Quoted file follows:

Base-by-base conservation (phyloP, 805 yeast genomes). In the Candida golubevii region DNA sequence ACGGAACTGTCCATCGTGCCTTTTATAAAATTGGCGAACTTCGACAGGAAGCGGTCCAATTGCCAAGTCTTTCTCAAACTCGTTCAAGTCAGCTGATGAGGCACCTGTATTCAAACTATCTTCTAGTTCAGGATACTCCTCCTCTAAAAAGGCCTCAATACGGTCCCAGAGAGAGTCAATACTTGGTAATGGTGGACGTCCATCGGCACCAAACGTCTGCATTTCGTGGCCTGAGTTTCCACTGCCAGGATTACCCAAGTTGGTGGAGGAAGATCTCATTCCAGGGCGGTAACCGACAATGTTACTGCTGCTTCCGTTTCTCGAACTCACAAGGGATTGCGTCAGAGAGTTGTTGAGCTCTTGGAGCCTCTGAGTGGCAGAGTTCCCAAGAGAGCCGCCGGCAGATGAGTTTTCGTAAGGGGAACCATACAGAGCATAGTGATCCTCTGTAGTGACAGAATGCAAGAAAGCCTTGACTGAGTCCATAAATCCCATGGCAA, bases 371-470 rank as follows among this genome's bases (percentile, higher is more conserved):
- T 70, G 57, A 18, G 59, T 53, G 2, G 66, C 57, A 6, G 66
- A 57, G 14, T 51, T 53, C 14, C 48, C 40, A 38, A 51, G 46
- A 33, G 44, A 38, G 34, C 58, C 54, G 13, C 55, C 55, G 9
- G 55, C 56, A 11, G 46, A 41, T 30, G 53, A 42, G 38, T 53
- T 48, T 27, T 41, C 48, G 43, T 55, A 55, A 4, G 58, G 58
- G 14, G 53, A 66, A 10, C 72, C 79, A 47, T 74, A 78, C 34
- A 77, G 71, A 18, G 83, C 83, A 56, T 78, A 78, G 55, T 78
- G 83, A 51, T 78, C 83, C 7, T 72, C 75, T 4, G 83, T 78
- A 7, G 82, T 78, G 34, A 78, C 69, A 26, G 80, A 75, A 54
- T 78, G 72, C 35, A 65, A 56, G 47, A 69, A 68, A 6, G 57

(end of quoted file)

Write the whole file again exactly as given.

Base-by-base conservation (phyloP, 805 yeast genomes). In the Candida golubevii region DNA sequence ACGGAACTGTCCATCGTGCCTTTTATAAAATTGGCGAACTTCGACAGGAAGCGGTCCAATTGCCAAGTCTTTCTCAAACTCGTTCAAGTCAGCTGATGAGGCACCTGTATTCAAACTATCTTCTAGTTCAGGATACTCCTCCTCTAAAAAGGCCTCAATACGGTCCCAGAGAGAGTCAATACTTGGTAATGGTGGACGTCCATCGGCACCAAACGTCTGCATTTCGTGGCCTGAGTTTCCACTGCCAGGATTACCCAAGTTGGTGGAGGAAGATCTCATTCCAGGGCGGTAACCGACAATGTTACTGCTGCTTCCGTTTCTCGAACTCACAAGGGATTGCGTCAGAGAGTTGTTGAGCTCTTGGAGCCTCTGAGTGGCAGAGTTCCCAAGAGAGCCGCCGGCAGATGAGTTTTCGTAAGGGGAACCATACAGAGCATAGTGATCCTCTGTAGTGACAGAATGCAAGAAAGCCTTGACTGAGTCCATAAATCCCATGGCAA, bases 371-470 rank as follows among this genome's bases (percentile, higher is more conserved):
- T 70, G 57, A 18, G 59, T 53, G 2, G 66, C 57, A 6, G 66
- A 57, G 14, T 51, T 53, C 14, C 48, C 40, A 38, A 51, G 46
- A 33, G 44, A 38, G 34, C 58, C 54, G 13, C 55, C 55, G 9
- G 55, C 56, A 11, G 46, A 41, T 30, G 53, A 42, G 38, T 53
- T 48, T 27, T 41, C 48, G 43, T 55, A 55, A 4, G 58, G 58
- G 14, G 53, A 66, A 10, C 72, C 79, A 47, T 74, A 78, C 34
- A 77, G 71, A 18, G 83, C 83, A 56, T 78, A 78, G 55, T 78
- G 83, A 51, T 78, C 83, C 7, T 72, C 75, T 4, G 83, T 78
- A 7, G 82, T 78, G 34, A 78, C 69, A 26, G 80, A 75, A 54
- T 78, G 72, C 35, A 65, A 56, G 47, A 69, A 68, A 6, G 57